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Before there was Superman or Batman, before Ray Bradbury or Harlan Ellison ever picked up a pen, before there were science-fiction fans and conventions, there was Julius Schwartz -- a man who would have an indelible effect on all this and more.
One of the inventors of science-fiction fandom in the thirties and publisher of the first SF "fanzine" (one of its early subscribers was Superman's cocreator Jerry Siegel), Julius Schwartz became the world's first SF specialty literary agent while still in his teens. During the "Golden Age" of science fiction, he represented a distinguished roster of authors, including H. P. Lovecraft, Alfred Bester, Robert Bloch, and Ray Bradbury. But that was only the first chapter in Schwartzs amazing career, for he is also one of the most influential editors in comic-book history.
Besides working on both the Superman and Batman character she created much of the mythology we now take for granted. Schwartz was also responsible for revitalizing nearly every important DC Comics character, highlighted by the mighty Justice League of America, in what has since become known as comics' beloved "Silver Age." Over more than forty years, Schwartz captained such blazing talents of the comics industry as Bob Kane, Bill Finger, Curt Swan, Neal Adams, Denny O'Neil, Alan Moore, and many others.
Here, in "Julie's" own words, is a behind-the-scenes look at a life spent having fun and making sure readers did, too -- the incredible story of a true hero of American pop culture.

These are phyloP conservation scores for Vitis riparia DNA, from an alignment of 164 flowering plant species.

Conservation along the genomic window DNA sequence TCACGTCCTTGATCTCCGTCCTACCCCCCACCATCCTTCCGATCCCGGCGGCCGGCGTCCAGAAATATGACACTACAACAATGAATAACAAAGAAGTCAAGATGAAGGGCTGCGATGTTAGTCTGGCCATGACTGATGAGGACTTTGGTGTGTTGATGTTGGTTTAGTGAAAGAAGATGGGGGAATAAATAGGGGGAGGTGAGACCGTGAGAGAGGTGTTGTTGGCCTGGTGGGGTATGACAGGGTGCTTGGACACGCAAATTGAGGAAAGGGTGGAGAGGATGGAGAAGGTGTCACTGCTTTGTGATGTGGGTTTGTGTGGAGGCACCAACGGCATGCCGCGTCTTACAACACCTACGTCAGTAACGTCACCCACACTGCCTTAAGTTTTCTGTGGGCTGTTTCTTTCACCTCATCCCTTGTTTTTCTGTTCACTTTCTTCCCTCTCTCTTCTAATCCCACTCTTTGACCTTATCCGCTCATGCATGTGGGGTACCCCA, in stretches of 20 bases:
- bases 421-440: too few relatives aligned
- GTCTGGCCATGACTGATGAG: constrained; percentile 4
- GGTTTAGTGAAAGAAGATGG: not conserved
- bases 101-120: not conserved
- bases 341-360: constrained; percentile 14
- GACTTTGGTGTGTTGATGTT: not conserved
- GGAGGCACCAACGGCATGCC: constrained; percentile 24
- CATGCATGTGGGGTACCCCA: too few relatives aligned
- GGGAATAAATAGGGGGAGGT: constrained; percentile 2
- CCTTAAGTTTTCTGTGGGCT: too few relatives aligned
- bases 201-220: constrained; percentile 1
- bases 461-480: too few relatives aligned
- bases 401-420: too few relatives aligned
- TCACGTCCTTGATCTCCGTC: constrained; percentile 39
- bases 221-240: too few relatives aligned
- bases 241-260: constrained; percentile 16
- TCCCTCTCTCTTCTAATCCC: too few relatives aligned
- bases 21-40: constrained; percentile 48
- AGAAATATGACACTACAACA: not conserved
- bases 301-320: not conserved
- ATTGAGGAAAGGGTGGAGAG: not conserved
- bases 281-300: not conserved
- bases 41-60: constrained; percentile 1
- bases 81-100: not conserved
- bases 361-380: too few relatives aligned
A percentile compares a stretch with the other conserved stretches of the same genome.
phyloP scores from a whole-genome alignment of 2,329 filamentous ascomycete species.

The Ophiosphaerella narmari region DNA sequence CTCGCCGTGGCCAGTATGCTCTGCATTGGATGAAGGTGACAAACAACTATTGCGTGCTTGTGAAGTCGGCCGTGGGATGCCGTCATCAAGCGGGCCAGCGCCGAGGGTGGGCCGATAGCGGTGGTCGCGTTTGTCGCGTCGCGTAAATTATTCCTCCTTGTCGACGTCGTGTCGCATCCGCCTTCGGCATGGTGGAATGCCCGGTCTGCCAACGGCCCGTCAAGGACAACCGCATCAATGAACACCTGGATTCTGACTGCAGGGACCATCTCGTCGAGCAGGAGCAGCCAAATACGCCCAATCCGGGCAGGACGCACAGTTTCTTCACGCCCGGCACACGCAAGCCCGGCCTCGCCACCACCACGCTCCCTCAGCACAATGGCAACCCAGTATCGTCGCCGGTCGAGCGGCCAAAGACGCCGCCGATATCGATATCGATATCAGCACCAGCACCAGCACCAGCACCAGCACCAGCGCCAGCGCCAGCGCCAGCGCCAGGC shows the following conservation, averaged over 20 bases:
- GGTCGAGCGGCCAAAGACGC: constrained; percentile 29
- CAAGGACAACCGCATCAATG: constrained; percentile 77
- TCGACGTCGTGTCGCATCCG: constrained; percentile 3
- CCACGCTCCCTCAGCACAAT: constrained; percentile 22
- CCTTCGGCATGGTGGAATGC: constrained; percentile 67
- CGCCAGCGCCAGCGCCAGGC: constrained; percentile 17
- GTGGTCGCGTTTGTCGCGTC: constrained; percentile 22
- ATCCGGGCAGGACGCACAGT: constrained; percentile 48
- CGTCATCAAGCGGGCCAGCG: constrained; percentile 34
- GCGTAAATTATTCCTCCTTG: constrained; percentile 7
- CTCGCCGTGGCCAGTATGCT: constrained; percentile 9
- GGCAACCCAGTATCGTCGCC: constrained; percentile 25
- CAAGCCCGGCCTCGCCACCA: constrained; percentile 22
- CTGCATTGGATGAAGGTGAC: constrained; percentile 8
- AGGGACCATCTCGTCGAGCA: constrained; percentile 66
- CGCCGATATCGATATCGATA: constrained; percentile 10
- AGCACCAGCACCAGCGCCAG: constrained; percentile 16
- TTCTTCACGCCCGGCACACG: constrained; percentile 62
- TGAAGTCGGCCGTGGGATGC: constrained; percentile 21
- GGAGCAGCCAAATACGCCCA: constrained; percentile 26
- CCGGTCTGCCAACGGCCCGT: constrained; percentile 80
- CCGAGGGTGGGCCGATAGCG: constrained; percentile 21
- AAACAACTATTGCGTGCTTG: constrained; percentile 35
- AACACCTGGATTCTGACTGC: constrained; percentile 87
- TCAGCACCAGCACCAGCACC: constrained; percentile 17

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Julius Schwartz was one of the inventors of science-fiction fandom in the thirties and publisher of the first SF "fanzine" (one of its early subscribers was Superman's cocreater Jerry Siegel), Julius Schwartz became the world's first SF specialty literary agent while still in his teens.From Library Journal:
Using anecdotes, capsule portraits of writers, and an appropriately jocular style, Schwartz highlights his strategic location as a literary agent in 1930s sf and an editor at DC Comics after World War II. Growing up in New York City, he became a fan of pulp sf and used his familiarity with sf editors and writers to place the early stories of authors like Alfred Bester, Robert Heinlein, and Ray Bradbury. When the market for pulp sf declined, Schwartz began editing such popular comics as Flash, Justice League of America, Superman, and Batman. This book might interest those curious about the economics of sf publishing in the Golden Age or insider publishing activities at DC Comics. However, too often the author focuses on the trivialities of business lunches or petty interoffice squabbles. Ultimately, Schwartz epitomizes the 20th-century phenomenon of sf and comics fandom, and, like many fans, he never quite explains what fascinates him about these genres. Recommended for specialized collections only, except where local interest warrants.DRoger A. Berger, Everett Community Coll., WA
Copyright 2000 Reed Business Information, Inc.
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Book Description Harper Paperbacks, 2000. Paperback. Condition: New. Never used!. Seller Inventory # P110380810514
Book Description Harper Paperbacks, 2000. Paperback. Condition: New. Brand New!. Seller Inventory # VIB0380810514